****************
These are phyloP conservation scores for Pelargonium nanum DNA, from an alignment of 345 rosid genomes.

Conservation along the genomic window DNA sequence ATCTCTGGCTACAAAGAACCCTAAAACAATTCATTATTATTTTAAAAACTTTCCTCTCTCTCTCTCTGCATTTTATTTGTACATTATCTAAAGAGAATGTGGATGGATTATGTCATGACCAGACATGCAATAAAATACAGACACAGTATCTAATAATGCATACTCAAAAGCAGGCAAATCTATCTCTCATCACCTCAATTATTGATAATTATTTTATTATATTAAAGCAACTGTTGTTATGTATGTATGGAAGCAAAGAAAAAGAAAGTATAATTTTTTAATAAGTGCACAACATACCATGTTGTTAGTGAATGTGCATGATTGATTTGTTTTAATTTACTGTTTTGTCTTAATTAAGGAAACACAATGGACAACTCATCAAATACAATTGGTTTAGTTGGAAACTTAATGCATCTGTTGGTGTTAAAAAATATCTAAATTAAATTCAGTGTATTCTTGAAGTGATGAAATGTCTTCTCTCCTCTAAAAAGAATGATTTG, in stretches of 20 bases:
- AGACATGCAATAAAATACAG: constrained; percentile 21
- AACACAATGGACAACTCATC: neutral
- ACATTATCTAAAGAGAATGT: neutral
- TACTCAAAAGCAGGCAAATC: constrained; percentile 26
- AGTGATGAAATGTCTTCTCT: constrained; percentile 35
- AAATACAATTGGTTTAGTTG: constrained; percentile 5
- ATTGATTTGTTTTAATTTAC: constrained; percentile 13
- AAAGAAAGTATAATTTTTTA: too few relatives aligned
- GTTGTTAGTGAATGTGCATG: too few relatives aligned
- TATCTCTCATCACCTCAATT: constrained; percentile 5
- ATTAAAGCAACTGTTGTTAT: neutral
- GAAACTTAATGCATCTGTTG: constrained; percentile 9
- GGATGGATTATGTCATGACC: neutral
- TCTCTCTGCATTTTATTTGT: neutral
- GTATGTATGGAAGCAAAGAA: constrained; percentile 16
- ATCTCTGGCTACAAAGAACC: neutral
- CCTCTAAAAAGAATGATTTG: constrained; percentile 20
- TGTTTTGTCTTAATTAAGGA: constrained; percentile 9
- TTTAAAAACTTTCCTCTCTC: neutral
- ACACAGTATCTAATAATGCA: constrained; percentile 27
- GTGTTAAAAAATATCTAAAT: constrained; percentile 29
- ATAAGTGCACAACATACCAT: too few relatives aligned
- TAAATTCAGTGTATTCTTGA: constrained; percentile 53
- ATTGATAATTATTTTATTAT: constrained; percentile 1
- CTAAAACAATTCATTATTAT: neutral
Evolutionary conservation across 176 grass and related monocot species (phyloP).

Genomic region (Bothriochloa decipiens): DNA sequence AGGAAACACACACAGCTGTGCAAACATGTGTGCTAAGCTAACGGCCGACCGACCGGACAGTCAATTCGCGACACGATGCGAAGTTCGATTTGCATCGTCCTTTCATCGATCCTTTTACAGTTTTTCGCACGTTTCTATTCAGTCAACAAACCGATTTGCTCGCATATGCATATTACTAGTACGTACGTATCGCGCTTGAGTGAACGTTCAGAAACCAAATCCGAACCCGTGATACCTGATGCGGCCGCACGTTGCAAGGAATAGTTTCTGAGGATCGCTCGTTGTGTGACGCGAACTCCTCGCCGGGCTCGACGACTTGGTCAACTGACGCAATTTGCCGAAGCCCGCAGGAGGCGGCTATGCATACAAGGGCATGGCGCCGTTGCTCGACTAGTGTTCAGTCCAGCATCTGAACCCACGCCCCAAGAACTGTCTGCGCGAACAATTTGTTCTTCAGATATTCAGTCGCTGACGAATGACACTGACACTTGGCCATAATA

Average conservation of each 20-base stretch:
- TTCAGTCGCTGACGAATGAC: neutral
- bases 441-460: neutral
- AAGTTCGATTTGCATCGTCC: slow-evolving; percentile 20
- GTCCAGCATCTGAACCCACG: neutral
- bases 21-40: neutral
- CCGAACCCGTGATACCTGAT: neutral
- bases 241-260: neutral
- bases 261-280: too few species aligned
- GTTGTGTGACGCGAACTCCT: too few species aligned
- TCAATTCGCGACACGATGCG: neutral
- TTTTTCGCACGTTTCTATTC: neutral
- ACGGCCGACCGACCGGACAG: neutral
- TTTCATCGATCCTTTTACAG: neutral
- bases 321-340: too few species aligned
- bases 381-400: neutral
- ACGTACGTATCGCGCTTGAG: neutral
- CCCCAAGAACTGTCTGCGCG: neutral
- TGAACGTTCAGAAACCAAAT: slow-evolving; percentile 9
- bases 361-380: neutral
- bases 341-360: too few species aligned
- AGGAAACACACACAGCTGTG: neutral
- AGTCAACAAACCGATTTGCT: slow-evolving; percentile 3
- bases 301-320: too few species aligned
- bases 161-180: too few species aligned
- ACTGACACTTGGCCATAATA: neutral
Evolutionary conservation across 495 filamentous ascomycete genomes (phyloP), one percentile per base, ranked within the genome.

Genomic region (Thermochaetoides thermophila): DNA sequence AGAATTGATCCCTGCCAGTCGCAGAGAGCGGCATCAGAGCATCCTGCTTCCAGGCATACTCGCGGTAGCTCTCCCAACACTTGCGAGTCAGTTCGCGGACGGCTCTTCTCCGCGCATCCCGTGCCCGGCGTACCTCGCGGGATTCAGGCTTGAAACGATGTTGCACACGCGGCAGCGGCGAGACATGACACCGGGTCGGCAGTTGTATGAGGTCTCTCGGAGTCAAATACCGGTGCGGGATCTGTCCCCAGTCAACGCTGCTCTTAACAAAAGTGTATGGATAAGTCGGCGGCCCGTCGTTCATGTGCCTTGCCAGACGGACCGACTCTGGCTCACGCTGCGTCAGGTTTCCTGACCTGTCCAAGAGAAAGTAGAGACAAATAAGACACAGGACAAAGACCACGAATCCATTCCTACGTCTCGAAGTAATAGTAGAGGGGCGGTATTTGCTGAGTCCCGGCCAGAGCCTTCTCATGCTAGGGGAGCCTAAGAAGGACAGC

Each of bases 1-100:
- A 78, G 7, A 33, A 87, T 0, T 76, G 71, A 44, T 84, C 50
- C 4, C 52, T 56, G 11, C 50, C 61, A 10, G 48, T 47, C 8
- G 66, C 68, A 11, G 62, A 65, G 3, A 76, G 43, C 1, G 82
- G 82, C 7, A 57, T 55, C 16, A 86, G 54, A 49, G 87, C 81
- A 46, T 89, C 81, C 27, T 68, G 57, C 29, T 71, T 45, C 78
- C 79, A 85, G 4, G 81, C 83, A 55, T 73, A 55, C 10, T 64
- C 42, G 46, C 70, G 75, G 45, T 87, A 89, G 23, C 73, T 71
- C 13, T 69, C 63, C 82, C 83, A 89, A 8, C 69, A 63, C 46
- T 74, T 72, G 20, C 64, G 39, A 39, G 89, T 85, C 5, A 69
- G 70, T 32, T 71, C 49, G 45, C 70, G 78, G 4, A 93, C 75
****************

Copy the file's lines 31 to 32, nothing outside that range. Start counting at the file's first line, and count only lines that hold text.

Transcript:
- TTCAGTCGCTGACGAATGAC: neutral
- bases 441-460: neutral